“His name is Rinkee, and he says he likes you.” She smiled and slipped inside the house. The crunching sounds were getting louder now. I snuck a peek out from the alcove we had hidden in and saw the beast was almost at us. My mind began racing, there was no way I could get up through that window quietly enough to not give the game away. And my sword was useless against something that large unless it was a stupid and desperate action, like a last chance at life.
Reaching down I grabbed a stone and threw it at the house across the street. The dragon immediately lunged at the noise. I began inching quickly towards the house’s front door and was horrified to see the beast’s massive scaly tail heading directly towards me. I reached up and grabbed the wrought iron framework above the door and pulled my legs up as far as they would go, watching the tail pass beneath me. Once passed, I dropped down and scurried inside where Rayna was waiting.
Grabbing the tiny hand, I mimed staying low and moving quietly through the house to the back door. The front wall of the house suddenly caved in as the beast was moving blindly in the street. Rayna’s head pulled back as she was about to scream. I quickly put my hand over her mouth and mimed at her frantically to stay quiet. She squeaked a tiny squeak which thankfully was drowned out by the rapidly collapsing house as they passed out into the backyard.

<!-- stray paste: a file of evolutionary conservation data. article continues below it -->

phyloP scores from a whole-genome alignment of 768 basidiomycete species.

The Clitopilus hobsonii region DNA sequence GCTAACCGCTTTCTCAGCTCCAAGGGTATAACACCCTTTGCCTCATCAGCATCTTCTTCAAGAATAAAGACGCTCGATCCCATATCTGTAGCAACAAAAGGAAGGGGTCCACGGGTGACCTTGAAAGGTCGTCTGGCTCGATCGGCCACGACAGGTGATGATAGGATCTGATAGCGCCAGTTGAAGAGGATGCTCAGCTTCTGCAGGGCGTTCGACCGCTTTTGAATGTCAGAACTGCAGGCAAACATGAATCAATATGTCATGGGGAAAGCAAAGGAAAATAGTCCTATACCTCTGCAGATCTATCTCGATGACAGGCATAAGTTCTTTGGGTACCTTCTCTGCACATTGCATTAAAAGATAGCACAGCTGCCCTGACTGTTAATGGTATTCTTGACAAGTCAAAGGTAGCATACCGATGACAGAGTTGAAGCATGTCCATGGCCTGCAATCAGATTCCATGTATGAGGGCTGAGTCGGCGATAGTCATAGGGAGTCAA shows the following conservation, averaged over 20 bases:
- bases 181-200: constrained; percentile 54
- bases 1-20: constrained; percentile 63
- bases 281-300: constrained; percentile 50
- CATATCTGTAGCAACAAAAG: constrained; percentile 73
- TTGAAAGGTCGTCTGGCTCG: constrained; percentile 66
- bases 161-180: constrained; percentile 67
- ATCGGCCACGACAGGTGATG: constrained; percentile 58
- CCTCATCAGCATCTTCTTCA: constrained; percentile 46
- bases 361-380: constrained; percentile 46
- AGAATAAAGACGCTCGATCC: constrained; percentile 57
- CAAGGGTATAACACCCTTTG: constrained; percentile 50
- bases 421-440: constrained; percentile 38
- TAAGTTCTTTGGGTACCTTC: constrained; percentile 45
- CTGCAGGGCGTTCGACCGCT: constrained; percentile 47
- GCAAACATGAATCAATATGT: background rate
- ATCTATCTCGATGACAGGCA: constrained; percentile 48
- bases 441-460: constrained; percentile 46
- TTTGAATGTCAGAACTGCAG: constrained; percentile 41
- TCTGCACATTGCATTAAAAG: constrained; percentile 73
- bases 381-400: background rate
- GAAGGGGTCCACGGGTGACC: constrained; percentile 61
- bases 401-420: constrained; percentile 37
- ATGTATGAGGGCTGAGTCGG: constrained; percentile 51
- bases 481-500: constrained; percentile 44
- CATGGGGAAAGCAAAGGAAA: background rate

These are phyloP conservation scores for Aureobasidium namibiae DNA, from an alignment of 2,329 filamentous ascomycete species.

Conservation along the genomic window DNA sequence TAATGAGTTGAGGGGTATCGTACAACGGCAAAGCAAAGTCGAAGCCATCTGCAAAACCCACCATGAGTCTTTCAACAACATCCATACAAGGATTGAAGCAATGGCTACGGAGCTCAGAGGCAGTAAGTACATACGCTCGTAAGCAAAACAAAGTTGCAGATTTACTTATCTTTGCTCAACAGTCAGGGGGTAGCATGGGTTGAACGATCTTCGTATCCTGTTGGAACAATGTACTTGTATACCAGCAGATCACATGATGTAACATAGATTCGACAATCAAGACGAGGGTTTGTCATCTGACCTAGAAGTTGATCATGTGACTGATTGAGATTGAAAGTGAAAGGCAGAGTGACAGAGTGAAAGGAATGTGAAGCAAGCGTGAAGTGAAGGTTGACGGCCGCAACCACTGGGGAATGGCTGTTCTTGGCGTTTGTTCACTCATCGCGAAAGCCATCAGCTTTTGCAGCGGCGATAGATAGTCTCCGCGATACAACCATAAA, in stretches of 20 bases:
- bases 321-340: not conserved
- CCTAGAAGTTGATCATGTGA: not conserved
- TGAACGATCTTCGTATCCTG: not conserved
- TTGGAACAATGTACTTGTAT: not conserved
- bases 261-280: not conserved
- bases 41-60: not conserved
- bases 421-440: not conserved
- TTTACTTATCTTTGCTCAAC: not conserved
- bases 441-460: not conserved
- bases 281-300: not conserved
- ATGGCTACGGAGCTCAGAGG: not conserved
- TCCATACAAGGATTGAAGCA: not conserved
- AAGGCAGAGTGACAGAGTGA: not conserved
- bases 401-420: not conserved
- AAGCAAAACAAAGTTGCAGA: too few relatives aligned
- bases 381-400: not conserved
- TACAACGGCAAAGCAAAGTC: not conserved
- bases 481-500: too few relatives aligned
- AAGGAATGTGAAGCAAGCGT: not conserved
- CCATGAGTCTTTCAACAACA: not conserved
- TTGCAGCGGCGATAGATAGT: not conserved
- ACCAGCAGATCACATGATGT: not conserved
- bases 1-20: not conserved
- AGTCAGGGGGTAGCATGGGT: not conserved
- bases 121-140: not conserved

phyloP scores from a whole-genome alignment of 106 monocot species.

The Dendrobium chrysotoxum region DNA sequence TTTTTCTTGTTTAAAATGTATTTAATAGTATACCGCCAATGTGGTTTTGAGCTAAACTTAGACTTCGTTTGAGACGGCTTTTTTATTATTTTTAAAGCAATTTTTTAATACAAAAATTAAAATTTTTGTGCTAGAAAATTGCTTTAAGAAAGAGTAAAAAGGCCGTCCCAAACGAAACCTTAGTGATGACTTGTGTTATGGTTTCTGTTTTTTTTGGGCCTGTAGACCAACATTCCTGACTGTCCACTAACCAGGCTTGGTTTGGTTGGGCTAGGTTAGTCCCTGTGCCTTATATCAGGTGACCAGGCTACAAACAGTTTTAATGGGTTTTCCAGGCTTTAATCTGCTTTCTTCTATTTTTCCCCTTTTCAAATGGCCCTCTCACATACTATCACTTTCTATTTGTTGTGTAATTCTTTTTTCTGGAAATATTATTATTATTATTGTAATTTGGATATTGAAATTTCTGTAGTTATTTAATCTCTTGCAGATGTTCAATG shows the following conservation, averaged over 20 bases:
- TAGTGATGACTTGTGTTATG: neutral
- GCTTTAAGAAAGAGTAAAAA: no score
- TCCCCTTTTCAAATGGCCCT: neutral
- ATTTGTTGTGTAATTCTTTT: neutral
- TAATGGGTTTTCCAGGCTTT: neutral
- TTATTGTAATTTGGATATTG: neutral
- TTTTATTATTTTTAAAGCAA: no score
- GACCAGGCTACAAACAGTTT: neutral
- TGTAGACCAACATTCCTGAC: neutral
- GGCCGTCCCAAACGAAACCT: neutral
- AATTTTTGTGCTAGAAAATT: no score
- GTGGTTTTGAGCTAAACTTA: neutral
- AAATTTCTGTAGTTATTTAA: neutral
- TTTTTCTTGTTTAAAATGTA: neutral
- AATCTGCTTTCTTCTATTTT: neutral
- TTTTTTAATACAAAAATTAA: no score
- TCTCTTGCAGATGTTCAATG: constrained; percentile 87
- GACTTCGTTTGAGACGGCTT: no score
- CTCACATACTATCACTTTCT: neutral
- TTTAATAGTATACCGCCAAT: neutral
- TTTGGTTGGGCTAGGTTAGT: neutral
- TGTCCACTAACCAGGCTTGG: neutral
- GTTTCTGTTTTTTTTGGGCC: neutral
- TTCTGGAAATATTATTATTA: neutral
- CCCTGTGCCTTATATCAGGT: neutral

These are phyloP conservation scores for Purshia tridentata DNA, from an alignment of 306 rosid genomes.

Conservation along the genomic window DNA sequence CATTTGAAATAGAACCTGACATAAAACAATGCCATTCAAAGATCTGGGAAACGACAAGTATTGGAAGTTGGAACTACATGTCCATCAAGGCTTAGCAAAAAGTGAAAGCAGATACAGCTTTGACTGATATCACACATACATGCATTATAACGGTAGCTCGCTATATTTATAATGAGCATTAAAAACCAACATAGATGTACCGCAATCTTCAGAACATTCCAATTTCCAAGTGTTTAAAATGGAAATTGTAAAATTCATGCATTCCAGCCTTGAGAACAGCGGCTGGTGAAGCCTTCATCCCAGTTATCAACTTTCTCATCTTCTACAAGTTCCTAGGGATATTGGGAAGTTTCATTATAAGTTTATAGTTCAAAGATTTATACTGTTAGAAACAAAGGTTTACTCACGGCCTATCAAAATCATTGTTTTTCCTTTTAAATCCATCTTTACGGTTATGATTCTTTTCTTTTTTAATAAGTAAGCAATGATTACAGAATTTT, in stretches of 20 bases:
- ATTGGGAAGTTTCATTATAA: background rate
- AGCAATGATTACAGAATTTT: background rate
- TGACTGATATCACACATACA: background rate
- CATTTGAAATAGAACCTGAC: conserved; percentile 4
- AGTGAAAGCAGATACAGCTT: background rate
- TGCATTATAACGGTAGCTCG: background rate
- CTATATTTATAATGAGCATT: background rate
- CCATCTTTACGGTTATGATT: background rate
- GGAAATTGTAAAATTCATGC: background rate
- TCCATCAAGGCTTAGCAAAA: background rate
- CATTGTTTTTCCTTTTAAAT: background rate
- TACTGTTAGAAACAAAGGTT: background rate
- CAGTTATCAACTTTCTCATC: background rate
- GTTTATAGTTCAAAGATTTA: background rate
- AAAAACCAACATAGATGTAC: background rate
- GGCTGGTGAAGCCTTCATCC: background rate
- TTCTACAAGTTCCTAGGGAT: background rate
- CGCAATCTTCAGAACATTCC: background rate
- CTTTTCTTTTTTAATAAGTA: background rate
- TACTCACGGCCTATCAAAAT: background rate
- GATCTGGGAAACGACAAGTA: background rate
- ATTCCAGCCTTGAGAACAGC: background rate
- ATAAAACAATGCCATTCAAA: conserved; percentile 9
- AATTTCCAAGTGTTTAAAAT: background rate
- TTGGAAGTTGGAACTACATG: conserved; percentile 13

“Okay, we have to move faster now, and I need my hands, you stay right close to me okay? And keep Rinkee as safe as possible.” The hillkat sneezed a tiny sneeze then and Rayna wiped his nose with her sleeve. The girl nodded.
Sword out but still crouching, I moved us through the backyard to a hole in the fence. Peering around the broken fence slats showed another empty back yard. Motioning for Rayna to move ahead, I scanned around us. While we crossed the yard, another black shape passed overhead belching a line of lightning along the row of houses, pulling a line of fire from the rooftops. Rayna waited by the next fence.
Stepping up on a stone, I looked over the fence and saw the road where I first began fighting the blind dragon. Just over the fence and across the main square to the gates, if luck was with us, Federoch would be milling about outside, waiting for him.
“I’m going to boost you two over the fence, and I’ll be right behind you.” Rayna nodded and let me boost her up and over. Scrambling, I pulled myself over as well. The sounds of the city burning and of roaring dragons was all I could hear. Taking her tiny hand in mine I ran as quickly as her little legs would allow towards the gate. Even the cobblestones here were churned up and knocked everywhere, scorched stones tossed about and making the run difficult.
Once against the massive gates, I looked around. There must be a mechanism somewhere near here to open the gates. I turned to Rayna.
“Have you ever seen anyone open these gates?” Rayna did not answer with words, instead pointing up the stairs to the top of the wall beside the gate. I could see the handle of the winch that would open the door in the firelight. Looking back at the girl, I smiled.
“I’ve got this, you stay here. I’ll be right back.” She looked terrified. I took a steadying breath. “Breathe like me.” I repeated the breath and watched her follow my lead. “Every time you feel that feeling, take a breath like that and then slow down and think. There is always an answer. Always.” I pointed up at the lever.